by Sara Green
I have never seen such an overt shift in perspective on a single subject since transitioning from life in Leeds to life in Rabat than the perspectives on the ‘Sahara Question’. Indeed, at home, we could pose it as a ‘question’, a problematisation, seeking a mutually satisfactory solution. Morocco’s occupation of the former Spanish Sahara (1975 – present) and the claim of self-determination by the Saharawi people seemed to me, as a student becoming increasingly focused on ‘post’-coloniality and how it manifests in the world today, a near ‘classic’ example of a colonial occupation. Going from when I first discovered this relatively obscure issue in the bluesy-yet-traditional music of Mariem Hassan providing a voice for exiled Sahrawis, to deciding to fully research the impacts and traumas of the occupation and how it affected Sahrawi cultural memory, the semantics in both the poetry, songs, oral traditions and the academia alike were clear. These semantics, of injustice, trauma, violence and exploitation, seemed to reflect not just a sense of historical truth, but of a continued struggle of all occupied peoples, from the Gaza Strip to Kashmir. Indeed, anyone that I tentatively showed my research to when it was published in Volume 6 of the Leeds Human Rights Journal met the issue with surprise, sympathy and solidarity.
This sense of security was challenged on my arrival in Rabat, and not in a way that I had expected or prepared myself for. The contentiousness of this issue was not expressed in an angry or indignant defensiveness over Morocco’s ‘sovereignty’ in the Sahara, but instead by a profound silence. This manifested in the smallest of ways; I had a professor who loved to tell us about the diverse and beautiful types of Moroccan dress, from the bejewelled and elaborate Takchitas to the simple Jellabahs for throwing over your pyjamas and wandering through the medina. But missing from this was the equally colourful and floating Sahrawi Melhfa dress, a style that is just as visible in Rabat as the others. Similarly, we have a lot of discussions surrounding the issue of ethnic diversity and inclusion in Morocco at university. Whilst the Amazigh are the typical example given to problematize this issue, you will never hear the word ‘Sahrawi’ in this context. It is in this silence that a profound contradiction exists in the argument for the ‘Moroccan Sahara’. If Morocco’s claim over the territory is predicated on a deep historical, cultural link, why are the Sahrawi so profoundly absent from mainstream Moroccan cultural narratives?
The answer gleans something else about coloniality; that this ‘silence’ is perhaps deeply socialised, even becoming subconscious. The examples of Sahrawi exclusion from cultural narratives are striking in just how earnest they are – how excited my professor was to make us aware of how diverse and beautiful Moroccan traditions are, and how serious these discussions about diversity are about eliciting a positive change in Moroccan perspectives. The exclusion of the Sahrawi is therefore deeply ingrained. I remember another person bringing up the idea of the ‘Western Sahara’ in deeply sarcastic air-quotes, as if the Sahrawi claim on the territory was so deeply illegitimate, and laughable, that the joke needed no explaining.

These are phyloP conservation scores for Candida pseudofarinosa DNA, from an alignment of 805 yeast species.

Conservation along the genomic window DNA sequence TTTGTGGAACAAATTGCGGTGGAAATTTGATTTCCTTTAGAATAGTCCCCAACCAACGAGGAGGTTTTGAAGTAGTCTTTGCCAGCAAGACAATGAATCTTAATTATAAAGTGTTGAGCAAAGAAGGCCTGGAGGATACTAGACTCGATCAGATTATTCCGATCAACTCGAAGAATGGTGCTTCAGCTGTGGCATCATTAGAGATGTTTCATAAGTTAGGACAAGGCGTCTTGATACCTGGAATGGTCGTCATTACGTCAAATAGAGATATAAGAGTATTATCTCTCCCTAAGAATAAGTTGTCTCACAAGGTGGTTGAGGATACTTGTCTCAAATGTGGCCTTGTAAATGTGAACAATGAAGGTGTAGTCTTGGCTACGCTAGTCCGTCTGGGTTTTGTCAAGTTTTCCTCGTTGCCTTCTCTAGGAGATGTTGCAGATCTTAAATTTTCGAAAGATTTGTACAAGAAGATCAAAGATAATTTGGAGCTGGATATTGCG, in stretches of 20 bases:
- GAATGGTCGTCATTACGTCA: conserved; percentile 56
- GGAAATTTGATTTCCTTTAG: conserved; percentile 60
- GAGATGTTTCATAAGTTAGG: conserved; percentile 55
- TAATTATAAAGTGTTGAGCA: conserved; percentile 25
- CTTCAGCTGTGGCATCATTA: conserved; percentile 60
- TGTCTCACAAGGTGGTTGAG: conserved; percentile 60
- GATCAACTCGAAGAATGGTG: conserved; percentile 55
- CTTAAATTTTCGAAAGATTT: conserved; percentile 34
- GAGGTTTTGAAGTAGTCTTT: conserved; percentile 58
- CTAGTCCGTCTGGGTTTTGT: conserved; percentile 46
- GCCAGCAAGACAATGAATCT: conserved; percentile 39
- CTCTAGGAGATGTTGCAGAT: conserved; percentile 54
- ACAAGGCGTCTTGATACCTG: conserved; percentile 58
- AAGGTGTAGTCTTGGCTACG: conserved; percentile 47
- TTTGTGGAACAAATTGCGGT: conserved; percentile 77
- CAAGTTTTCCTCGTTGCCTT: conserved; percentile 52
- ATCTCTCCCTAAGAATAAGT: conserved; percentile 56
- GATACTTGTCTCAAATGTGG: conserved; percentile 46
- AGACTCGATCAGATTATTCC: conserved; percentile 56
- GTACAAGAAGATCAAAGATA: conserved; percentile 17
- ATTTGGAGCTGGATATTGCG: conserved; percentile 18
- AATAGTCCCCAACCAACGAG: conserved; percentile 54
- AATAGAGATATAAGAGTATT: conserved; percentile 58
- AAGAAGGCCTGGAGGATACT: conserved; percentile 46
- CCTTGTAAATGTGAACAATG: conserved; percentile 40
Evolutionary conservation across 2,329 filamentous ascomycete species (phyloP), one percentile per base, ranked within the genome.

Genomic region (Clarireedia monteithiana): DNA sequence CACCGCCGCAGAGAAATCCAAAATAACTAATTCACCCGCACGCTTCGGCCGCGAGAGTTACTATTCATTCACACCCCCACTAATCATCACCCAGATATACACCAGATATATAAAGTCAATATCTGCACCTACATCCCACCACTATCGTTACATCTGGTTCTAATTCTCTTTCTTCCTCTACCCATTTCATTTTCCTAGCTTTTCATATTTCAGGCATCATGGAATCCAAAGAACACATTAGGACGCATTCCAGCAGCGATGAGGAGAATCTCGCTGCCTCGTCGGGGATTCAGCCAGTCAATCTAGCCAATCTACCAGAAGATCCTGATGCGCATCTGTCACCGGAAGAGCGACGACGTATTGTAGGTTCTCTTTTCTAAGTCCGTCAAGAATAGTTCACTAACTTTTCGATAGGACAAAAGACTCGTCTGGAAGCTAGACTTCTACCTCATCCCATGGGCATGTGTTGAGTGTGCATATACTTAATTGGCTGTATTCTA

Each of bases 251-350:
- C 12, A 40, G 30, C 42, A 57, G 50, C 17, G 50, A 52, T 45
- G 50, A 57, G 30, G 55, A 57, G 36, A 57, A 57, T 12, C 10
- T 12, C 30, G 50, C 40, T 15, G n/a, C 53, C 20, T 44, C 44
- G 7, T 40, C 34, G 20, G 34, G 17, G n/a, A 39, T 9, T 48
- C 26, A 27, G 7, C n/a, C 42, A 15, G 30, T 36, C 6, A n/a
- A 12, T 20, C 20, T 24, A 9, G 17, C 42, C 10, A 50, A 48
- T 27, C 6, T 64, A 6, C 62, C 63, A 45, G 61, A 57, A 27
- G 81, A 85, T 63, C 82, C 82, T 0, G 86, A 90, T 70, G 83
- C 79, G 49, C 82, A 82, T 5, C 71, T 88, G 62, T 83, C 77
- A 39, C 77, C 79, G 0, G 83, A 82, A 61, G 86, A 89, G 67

This illustrates the way in which the ‘Marche Verte’ (Green March) is framed, ostensibly a National holiday celebrating King Hassan II’s call upon all Moroccans to march over the Spanish Sahara’s border to ‘liberate’ the territory in 1975. Though I find the characterisation of this event as an innovative, peaceful ‘anti-colonial’ triumph deeply faulty, the way in which it is rationalised is reminiscent of how the British ourselves rationalised our colonial exploits:
‘From a desert where there was no infrastructure, where the meager populations were abandoned, where health care and education were non-existent, Moroccan efforts have enabled the development of territories now [sic] have roads, airports, ports, cities, health services, schools, water desalination plants, electric networks. New resources have been made of value including fishery resources, renewable energy and tourism.’
(Abderrahmane Naji, Wall Street International Magazine, 2015)
This narrative of occupation as ‘enabl[ing] development’, and of resource exploitation as ‘mak[ing] of value’ echoes so heavily the narratives of the British presence in India, in North America, in all peripheral communities to whom we supposedly brought ‘enlightenment’. It is from this position that makes my criticism of the ‘Moroccan Sahara’ so deeply uncomfortable, considering how present this narrative still is in our patronising treatment of the ‘Third World’ Other. In spite of this, I will tentatively argue that this continued exclusion of the Sahrawi from Moroccan cultural canon not only undermines the argument of Moroccan sovereignty over the Sahara, but strengthens the international call for the implementation of MINURSO (United Nations Mission for the Referendum in Western Sahara) wherein the Sahrawi perspective on this ‘Question’ can finally be heard.
Image sourced: http://www.essaouira.nu/calendar_green_march.htm